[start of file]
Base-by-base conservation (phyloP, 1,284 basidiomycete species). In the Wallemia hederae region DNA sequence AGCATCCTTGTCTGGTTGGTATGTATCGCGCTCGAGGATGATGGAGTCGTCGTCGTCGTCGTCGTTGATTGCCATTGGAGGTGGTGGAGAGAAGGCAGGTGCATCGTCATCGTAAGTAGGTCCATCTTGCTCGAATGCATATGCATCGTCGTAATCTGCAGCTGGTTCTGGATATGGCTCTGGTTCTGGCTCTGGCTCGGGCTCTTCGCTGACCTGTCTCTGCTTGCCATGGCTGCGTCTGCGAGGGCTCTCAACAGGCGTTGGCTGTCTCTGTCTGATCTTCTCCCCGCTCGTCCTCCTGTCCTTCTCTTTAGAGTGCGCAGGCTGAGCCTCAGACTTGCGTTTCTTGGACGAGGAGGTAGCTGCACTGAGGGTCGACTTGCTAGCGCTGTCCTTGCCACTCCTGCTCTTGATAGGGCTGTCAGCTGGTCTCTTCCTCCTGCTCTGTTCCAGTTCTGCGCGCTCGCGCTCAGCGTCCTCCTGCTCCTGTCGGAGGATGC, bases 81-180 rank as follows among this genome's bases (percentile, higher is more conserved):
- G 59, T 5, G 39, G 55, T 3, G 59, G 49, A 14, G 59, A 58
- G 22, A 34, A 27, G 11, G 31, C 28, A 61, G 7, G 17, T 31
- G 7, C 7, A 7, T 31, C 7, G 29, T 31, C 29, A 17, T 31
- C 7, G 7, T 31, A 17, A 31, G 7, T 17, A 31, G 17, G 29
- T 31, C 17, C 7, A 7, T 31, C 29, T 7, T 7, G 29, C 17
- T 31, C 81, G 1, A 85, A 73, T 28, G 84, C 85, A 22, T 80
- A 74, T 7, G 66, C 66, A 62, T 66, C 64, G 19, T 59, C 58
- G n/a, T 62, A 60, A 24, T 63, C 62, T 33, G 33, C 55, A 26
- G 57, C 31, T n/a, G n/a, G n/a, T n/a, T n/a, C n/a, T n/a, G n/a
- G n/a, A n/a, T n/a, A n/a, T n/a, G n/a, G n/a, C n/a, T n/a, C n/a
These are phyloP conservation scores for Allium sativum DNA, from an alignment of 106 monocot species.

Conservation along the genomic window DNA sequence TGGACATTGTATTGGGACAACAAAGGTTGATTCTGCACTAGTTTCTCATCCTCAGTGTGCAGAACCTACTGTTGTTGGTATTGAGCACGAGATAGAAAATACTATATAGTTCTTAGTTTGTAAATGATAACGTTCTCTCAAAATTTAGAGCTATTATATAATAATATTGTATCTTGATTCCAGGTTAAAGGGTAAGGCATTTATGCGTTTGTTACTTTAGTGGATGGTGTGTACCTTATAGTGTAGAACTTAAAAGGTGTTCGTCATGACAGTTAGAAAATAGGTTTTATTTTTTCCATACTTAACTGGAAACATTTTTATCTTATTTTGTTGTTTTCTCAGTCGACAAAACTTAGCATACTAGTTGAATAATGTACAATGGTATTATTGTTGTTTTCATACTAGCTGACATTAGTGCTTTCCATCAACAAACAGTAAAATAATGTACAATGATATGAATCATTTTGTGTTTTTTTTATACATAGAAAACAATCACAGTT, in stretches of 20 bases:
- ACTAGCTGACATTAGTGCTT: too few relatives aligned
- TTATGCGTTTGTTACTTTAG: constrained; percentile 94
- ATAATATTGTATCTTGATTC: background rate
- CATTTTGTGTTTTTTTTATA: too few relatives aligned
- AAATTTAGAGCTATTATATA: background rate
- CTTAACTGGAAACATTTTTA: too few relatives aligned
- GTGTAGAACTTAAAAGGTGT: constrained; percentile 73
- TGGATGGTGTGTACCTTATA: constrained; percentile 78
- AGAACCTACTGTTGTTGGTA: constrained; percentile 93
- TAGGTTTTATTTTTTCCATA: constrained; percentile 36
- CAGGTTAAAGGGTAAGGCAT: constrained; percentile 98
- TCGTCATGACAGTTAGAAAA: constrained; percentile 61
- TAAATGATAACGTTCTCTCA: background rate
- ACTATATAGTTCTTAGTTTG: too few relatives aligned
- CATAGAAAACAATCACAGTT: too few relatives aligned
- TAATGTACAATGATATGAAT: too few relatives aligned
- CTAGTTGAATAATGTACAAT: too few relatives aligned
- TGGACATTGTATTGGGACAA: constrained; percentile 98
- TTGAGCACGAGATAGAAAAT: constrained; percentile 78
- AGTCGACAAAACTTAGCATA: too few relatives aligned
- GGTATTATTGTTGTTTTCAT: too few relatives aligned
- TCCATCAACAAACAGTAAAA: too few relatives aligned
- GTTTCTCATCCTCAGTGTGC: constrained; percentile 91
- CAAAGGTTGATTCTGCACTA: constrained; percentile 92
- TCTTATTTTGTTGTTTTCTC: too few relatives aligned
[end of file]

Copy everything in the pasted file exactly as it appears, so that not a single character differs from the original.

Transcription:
Base-by-base conservation (phyloP, 1,284 basidiomycete species). In the Wallemia hederae region DNA sequence AGCATCCTTGTCTGGTTGGTATGTATCGCGCTCGAGGATGATGGAGTCGTCGTCGTCGTCGTCGTTGATTGCCATTGGAGGTGGTGGAGAGAAGGCAGGTGCATCGTCATCGTAAGTAGGTCCATCTTGCTCGAATGCATATGCATCGTCGTAATCTGCAGCTGGTTCTGGATATGGCTCTGGTTCTGGCTCTGGCTCGGGCTCTTCGCTGACCTGTCTCTGCTTGCCATGGCTGCGTCTGCGAGGGCTCTCAACAGGCGTTGGCTGTCTCTGTCTGATCTTCTCCCCGCTCGTCCTCCTGTCCTTCTCTTTAGAGTGCGCAGGCTGAGCCTCAGACTTGCGTTTCTTGGACGAGGAGGTAGCTGCACTGAGGGTCGACTTGCTAGCGCTGTCCTTGCCACTCCTGCTCTTGATAGGGCTGTCAGCTGGTCTCTTCCTCCTGCTCTGTTCCAGTTCTGCGCGCTCGCGCTCAGCGTCCTCCTGCTCCTGTCGGAGGATGC, bases 81-180 rank as follows among this genome's bases (percentile, higher is more conserved):
- G 59, T 5, G 39, G 55, T 3, G 59, G 49, A 14, G 59, A 58
- G 22, A 34, A 27, G 11, G 31, C 28, A 61, G 7, G 17, T 31
- G 7, C 7, A 7, T 31, C 7, G 29, T 31, C 29, A 17, T 31
- C 7, G 7, T 31, A 17, A 31, G 7, T 17, A 31, G 17, G 29
- T 31, C 17, C 7, A 7, T 31, C 29, T 7, T 7, G 29, C 17
- T 31, C 81, G 1, A 85, A 73, T 28, G 84, C 85, A 22, T 80
- A 74, T 7, G 66, C 66, A 62, T 66, C 64, G 19, T 59, C 58
- G n/a, T 62, A 60, A 24, T 63, C 62, T 33, G 33, C 55, A 26
- G 57, C 31, T n/a, G n/a, G n/a, T n/a, T n/a, C n/a, T n/a, G n/a
- G n/a, A n/a, T n/a, A n/a, T n/a, G n/a, G n/a, C n/a, T n/a, C n/a
These are phyloP conservation scores for Allium sativum DNA, from an alignment of 106 monocot species.

Conservation along the genomic window DNA sequence TGGACATTGTATTGGGACAACAAAGGTTGATTCTGCACTAGTTTCTCATCCTCAGTGTGCAGAACCTACTGTTGTTGGTATTGAGCACGAGATAGAAAATACTATATAGTTCTTAGTTTGTAAATGATAACGTTCTCTCAAAATTTAGAGCTATTATATAATAATATTGTATCTTGATTCCAGGTTAAAGGGTAAGGCATTTATGCGTTTGTTACTTTAGTGGATGGTGTGTACCTTATAGTGTAGAACTTAAAAGGTGTTCGTCATGACAGTTAGAAAATAGGTTTTATTTTTTCCATACTTAACTGGAAACATTTTTATCTTATTTTGTTGTTTTCTCAGTCGACAAAACTTAGCATACTAGTTGAATAATGTACAATGGTATTATTGTTGTTTTCATACTAGCTGACATTAGTGCTTTCCATCAACAAACAGTAAAATAATGTACAATGATATGAATCATTTTGTGTTTTTTTTATACATAGAAAACAATCACAGTT, in stretches of 20 bases:
- ACTAGCTGACATTAGTGCTT: too few relatives aligned
- TTATGCGTTTGTTACTTTAG: constrained; percentile 94
- ATAATATTGTATCTTGATTC: background rate
- CATTTTGTGTTTTTTTTATA: too few relatives aligned
- AAATTTAGAGCTATTATATA: background rate
- CTTAACTGGAAACATTTTTA: too few relatives aligned
- GTGTAGAACTTAAAAGGTGT: constrained; percentile 73
- TGGATGGTGTGTACCTTATA: constrained; percentile 78
- AGAACCTACTGTTGTTGGTA: constrained; percentile 93
- TAGGTTTTATTTTTTCCATA: constrained; percentile 36
- CAGGTTAAAGGGTAAGGCAT: constrained; percentile 98
- TCGTCATGACAGTTAGAAAA: constrained; percentile 61
- TAAATGATAACGTTCTCTCA: background rate
- ACTATATAGTTCTTAGTTTG: too few relatives aligned
- CATAGAAAACAATCACAGTT: too few relatives aligned
- TAATGTACAATGATATGAAT: too few relatives aligned
- CTAGTTGAATAATGTACAAT: too few relatives aligned
- TGGACATTGTATTGGGACAA: constrained; percentile 98
- TTGAGCACGAGATAGAAAAT: constrained; percentile 78
- AGTCGACAAAACTTAGCATA: too few relatives aligned
- GGTATTATTGTTGTTTTCAT: too few relatives aligned
- TCCATCAACAAACAGTAAAA: too few relatives aligned
- GTTTCTCATCCTCAGTGTGC: constrained; percentile 91
- CAAAGGTTGATTCTGCACTA: constrained; percentile 92
- TCTTATTTTGTTGTTTTCTC: too few relatives aligned